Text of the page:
Thursday, June 23, 2016

My last rant

Not my last rant in general, of course, but the last one before the vote. After this I intend to say nothing on the blog until the results come through. As before, I have a bad feeling about it all and not just because of the many problems with Remainiacs, the government and the completely irregular use of the civil service to provide propaganda, not to mention the dreadful murder of Jo Cox MP, but because, as I have pointed out once or twice, our campaign was badly run and focused on the wrong issues.

I fully intend to rant about other subjects and, in due course, about the result and future plans.

Before I begin, I should like to link to Lord Ashcroft's explanation as to why he is voting Brexit and to Sam Bowman's (of the Adam Smith Institute) as to why he is voting Remain.

First of all, let me explain that I do not have a particularly high view of Lord Ashcroft's or anybody else's opinion polls but his own view point was interesting to read as I agreed with a great deal of it.
Forget the hysteria. Leaving the European Union would not put a bomb under the British economy or end western political civilization as we know it. But nor would it mean another £350 million a week being spent on the NHS, and staying does not mean that 80 million Turks will arrive at Dover. For voters struggling to make sense of the referendum campaign, this sort of thing has hardly helped.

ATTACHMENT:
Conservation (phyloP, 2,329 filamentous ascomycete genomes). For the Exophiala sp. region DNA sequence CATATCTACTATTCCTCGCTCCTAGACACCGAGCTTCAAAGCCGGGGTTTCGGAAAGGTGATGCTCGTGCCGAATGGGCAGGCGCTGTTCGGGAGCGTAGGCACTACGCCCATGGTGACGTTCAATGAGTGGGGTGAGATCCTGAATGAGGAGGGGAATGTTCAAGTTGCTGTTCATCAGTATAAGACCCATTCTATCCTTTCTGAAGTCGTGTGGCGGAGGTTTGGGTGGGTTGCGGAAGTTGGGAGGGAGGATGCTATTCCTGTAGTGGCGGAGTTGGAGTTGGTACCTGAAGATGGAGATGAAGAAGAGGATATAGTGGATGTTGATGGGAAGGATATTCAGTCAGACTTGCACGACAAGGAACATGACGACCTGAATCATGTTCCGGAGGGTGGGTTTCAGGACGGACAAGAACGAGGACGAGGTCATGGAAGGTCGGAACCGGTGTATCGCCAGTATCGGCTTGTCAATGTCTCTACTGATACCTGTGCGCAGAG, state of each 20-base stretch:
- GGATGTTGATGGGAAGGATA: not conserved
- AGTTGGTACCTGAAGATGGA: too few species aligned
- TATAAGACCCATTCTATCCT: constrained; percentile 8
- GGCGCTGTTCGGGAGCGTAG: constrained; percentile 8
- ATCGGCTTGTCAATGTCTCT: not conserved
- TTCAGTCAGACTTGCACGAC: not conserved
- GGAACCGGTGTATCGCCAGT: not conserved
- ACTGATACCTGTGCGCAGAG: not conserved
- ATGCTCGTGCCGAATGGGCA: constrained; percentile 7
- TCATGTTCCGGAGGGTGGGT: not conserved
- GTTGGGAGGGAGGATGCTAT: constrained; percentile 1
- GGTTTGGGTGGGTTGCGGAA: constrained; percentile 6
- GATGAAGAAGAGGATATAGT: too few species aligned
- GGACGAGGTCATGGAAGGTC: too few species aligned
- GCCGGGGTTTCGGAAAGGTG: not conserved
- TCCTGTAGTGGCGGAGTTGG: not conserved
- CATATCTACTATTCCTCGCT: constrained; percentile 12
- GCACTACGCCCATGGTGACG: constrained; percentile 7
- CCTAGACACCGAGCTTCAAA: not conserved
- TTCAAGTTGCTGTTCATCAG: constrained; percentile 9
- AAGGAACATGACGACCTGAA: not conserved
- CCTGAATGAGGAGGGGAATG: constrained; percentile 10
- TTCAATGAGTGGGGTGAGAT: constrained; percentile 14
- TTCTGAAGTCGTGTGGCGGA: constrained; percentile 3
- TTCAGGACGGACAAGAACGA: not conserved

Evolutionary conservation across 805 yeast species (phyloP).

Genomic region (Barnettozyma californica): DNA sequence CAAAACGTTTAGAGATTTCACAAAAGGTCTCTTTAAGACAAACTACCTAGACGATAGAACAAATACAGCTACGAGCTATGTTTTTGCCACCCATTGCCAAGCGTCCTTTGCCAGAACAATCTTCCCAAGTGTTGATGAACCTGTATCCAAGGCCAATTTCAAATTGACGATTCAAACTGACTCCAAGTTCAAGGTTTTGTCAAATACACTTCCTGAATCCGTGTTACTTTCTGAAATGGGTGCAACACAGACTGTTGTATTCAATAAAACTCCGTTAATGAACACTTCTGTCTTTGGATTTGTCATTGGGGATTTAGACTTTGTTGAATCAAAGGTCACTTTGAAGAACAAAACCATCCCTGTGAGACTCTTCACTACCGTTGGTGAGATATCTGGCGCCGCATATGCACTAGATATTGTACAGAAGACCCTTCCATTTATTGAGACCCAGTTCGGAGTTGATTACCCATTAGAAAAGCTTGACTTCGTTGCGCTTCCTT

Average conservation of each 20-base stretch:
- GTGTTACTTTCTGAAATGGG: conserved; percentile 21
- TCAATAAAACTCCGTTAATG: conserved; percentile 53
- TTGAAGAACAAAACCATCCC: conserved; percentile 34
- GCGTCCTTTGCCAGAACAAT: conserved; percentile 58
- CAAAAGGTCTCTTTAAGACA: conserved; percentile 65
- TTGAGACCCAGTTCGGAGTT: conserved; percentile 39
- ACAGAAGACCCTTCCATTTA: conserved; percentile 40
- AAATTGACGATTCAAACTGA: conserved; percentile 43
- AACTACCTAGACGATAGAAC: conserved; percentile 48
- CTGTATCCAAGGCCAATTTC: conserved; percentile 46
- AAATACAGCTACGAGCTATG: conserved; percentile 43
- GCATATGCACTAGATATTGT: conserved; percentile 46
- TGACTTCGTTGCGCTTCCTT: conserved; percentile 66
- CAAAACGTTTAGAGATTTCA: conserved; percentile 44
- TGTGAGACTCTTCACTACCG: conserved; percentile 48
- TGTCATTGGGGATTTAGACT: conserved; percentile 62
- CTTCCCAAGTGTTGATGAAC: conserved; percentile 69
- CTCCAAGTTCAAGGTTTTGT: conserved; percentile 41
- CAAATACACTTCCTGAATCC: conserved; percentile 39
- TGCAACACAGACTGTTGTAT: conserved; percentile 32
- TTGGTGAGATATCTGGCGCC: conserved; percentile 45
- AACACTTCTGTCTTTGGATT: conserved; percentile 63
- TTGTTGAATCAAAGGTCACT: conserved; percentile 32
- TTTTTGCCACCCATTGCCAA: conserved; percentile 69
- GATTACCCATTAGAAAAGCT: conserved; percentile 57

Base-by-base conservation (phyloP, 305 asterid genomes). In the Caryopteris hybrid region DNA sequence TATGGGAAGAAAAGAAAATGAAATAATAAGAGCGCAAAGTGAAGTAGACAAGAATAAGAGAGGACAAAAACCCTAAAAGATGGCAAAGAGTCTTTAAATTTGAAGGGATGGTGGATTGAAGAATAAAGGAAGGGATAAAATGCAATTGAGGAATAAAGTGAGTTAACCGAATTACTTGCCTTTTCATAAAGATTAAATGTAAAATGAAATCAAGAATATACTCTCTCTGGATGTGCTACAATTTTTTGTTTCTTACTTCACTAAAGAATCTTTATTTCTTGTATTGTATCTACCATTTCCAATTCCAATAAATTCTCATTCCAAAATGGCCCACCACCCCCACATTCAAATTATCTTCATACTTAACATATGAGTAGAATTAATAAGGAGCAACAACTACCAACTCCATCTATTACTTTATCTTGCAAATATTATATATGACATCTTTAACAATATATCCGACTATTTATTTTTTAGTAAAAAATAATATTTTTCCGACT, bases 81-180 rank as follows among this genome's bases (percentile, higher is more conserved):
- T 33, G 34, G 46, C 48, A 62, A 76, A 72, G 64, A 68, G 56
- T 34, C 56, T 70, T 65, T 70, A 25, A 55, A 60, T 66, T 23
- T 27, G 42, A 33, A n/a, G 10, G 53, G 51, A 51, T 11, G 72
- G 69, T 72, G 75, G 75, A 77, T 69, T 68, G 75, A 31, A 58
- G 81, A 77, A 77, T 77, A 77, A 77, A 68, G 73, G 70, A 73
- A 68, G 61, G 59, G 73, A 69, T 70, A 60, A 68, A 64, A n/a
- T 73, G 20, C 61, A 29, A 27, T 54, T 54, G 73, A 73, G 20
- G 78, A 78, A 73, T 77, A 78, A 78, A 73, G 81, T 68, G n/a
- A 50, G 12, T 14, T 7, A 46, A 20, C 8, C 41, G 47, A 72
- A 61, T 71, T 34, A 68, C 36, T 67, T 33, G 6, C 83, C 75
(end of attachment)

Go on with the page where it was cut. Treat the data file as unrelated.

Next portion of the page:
Indeed not. While I see nothing wrong with the fact that the campaign on both sides was heated (though more light would have been welcome) I do think the hyperbole, to put it at its most polite, has been appalling. I am not impressed by politicians, who know that nothing they say can every excite the sort of fervour that remaining or leaving the EU has done, whingeing away about the coarsening of political discourse. Coarsening? Have a look at the discourse of the eighteenth and nineteenth centuries. Now, that was coarse. But one look at both campaigns makes one despair of human reason.